In “Breaking Bankruptcy Priority:  How Rent-Seeking Upends the Creditors’ Bargain,” recently published in the Virginia Law Review, Mark Roe and I question the stability of bankruptcy’s priority structure and suggest a new conceptualization of bankruptcy reorganization that challenges the long-standing creditors’ bargain view. Bankruptcy scholarship has long conceptualized bankruptcy’s reallocation of value as a hypothetical bargain among creditors: creditors agree in advance that if the firm falters, value will be reallocated according to a fixed set of statutory and agreed-to contractual priorities.

In “Breaking Priority,” we propose an alternative view. No hypothetical bargain is ever fully fixed because creditors continually attempt to alter the priority rules, pursuing categorical rule changes to jump ahead of competing creditors. These moves are often successful, so creditors must continually adjust to other creditors’ successful jumps. Because priority is always up for grabs, bankruptcy should be reconceptualized as an ongoing rent-seeking contest, fought in a three-ring arena of transactional innovation, doctrinal change, and legislative trumps.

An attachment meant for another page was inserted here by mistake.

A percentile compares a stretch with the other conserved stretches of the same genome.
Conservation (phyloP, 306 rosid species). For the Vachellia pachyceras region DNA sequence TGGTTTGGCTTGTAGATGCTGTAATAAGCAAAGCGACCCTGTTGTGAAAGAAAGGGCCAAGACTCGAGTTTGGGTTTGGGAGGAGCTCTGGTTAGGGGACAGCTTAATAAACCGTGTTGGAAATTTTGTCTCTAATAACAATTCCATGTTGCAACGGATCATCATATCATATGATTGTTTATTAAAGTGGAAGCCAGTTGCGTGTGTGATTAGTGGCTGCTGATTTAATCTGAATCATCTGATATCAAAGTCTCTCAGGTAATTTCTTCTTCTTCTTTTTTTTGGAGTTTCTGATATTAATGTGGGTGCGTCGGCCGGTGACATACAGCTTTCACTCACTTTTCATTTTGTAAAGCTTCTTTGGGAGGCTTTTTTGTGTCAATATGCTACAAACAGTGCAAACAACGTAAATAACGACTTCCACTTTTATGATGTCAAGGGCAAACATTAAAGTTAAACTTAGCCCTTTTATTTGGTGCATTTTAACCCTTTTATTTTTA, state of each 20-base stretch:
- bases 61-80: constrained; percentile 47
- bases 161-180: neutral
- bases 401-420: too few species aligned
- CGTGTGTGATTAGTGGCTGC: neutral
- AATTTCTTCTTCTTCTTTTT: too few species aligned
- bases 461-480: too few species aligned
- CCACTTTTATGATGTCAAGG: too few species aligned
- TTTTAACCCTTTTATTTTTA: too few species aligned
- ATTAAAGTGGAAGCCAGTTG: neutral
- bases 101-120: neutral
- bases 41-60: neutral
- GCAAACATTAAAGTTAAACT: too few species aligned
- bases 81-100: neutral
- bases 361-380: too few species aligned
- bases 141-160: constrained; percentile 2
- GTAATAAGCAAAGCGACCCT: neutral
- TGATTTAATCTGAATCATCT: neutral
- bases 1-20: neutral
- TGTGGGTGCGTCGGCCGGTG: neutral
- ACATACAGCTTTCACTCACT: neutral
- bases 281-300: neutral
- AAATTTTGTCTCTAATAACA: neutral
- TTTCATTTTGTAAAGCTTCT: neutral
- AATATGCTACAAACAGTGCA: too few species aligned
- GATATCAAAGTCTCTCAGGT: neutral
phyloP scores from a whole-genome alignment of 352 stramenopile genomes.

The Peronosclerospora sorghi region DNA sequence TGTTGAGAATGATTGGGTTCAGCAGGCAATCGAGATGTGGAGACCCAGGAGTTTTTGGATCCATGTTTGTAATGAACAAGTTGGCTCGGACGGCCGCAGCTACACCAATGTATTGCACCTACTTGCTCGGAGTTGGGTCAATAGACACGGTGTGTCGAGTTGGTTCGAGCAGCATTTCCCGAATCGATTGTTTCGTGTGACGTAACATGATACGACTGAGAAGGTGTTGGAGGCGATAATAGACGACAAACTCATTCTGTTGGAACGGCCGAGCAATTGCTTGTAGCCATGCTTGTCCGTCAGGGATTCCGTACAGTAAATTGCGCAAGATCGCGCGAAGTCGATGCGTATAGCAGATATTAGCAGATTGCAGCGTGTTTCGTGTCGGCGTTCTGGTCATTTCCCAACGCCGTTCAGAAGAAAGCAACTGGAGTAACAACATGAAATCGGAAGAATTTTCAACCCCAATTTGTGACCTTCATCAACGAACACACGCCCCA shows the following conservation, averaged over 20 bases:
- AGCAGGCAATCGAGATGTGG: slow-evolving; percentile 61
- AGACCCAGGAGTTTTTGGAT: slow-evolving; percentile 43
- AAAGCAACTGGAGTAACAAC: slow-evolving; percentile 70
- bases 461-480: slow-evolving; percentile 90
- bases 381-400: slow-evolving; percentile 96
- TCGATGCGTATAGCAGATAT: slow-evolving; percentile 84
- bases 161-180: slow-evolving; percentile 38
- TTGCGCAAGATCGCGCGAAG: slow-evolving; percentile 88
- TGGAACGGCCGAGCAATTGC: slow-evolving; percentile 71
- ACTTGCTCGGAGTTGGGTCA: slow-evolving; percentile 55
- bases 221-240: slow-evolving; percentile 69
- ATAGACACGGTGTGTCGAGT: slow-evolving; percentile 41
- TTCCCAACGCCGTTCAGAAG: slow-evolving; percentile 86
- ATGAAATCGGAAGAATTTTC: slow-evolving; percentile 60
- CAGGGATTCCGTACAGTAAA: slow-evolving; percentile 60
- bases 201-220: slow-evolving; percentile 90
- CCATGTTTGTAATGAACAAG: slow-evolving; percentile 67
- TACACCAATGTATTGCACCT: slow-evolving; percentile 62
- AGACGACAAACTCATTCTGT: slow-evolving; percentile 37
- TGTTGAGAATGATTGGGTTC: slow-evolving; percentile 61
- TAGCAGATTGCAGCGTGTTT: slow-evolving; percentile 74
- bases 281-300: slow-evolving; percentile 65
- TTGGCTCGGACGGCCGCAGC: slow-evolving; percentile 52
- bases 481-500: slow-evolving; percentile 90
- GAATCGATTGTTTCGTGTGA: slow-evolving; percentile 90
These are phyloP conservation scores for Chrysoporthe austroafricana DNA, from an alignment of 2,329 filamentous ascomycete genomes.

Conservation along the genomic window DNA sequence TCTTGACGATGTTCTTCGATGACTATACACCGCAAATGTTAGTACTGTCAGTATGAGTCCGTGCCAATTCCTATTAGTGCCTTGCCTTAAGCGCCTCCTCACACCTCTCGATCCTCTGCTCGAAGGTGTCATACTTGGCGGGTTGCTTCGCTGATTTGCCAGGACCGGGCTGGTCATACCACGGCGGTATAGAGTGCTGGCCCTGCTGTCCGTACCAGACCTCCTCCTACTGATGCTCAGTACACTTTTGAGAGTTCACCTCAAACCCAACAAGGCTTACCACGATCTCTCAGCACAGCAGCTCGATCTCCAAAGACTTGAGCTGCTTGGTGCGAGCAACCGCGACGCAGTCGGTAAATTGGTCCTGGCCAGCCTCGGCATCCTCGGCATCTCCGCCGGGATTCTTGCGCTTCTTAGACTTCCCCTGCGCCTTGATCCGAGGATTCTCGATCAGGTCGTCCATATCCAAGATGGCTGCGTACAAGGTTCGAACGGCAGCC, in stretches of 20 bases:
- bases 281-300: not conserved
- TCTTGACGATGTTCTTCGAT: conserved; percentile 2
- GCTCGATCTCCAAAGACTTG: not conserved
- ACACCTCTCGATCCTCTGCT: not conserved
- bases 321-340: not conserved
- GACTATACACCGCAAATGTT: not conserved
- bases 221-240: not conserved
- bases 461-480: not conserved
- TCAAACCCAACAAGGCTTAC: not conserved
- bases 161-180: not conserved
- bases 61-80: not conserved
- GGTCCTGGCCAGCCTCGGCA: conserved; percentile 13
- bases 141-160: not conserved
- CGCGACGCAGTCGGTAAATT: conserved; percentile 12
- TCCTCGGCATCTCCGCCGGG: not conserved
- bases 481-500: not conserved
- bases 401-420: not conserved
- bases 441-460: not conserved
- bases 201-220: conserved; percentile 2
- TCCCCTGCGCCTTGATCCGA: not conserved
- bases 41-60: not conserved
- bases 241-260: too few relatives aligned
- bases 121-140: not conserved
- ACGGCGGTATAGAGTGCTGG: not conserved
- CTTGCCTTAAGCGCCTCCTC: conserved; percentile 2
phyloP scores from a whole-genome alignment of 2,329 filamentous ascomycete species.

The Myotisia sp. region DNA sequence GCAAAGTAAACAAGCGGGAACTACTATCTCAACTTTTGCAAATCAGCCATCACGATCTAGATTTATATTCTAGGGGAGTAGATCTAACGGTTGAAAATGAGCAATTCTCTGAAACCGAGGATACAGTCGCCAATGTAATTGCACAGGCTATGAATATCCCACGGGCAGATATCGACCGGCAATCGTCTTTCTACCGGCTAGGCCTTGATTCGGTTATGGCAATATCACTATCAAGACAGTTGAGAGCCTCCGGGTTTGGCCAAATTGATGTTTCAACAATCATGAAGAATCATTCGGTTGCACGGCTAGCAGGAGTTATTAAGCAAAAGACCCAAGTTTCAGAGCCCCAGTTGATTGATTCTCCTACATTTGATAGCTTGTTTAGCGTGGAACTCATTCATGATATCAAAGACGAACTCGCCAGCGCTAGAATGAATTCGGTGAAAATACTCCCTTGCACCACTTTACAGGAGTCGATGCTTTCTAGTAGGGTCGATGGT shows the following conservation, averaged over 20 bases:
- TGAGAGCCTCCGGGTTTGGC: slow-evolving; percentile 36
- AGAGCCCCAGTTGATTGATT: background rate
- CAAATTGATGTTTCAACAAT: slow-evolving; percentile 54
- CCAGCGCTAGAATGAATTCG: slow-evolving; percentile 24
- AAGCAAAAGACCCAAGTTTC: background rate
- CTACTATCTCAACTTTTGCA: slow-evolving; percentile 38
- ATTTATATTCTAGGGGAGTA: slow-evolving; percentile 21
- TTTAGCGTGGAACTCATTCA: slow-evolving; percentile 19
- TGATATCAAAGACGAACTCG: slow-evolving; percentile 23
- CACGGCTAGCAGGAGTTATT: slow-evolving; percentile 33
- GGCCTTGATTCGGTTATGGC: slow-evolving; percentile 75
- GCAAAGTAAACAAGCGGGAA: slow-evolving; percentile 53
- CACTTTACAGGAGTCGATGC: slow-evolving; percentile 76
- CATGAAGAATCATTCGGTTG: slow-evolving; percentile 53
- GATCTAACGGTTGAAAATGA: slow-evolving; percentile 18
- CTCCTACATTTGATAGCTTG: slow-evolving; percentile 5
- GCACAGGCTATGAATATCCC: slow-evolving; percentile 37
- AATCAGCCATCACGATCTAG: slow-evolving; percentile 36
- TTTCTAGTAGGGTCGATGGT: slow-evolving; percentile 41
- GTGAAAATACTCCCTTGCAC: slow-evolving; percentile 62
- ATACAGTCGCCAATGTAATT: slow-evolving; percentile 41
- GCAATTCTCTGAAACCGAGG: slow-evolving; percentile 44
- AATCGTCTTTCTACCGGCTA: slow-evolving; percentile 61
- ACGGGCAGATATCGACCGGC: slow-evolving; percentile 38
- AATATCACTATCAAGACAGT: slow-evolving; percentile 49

We highlight a number of recent and historical priority jumps. We explain how priority jumping interacts with finance theory and how it should lead us to view bankruptcy as a dynamic process. Breaking priority, reestablishing it, and adapting to new priorities is part of the normal science of Chapter 11 reorganization, where bankruptcy lawyers and judges expend a large part of their time and energy. While a given jump’s end-state (when a new priority is firmly established) may sometimes be efficient, bankruptcy rent-seeking overall has significant pathologies and inefficiencies.

The paper is available here.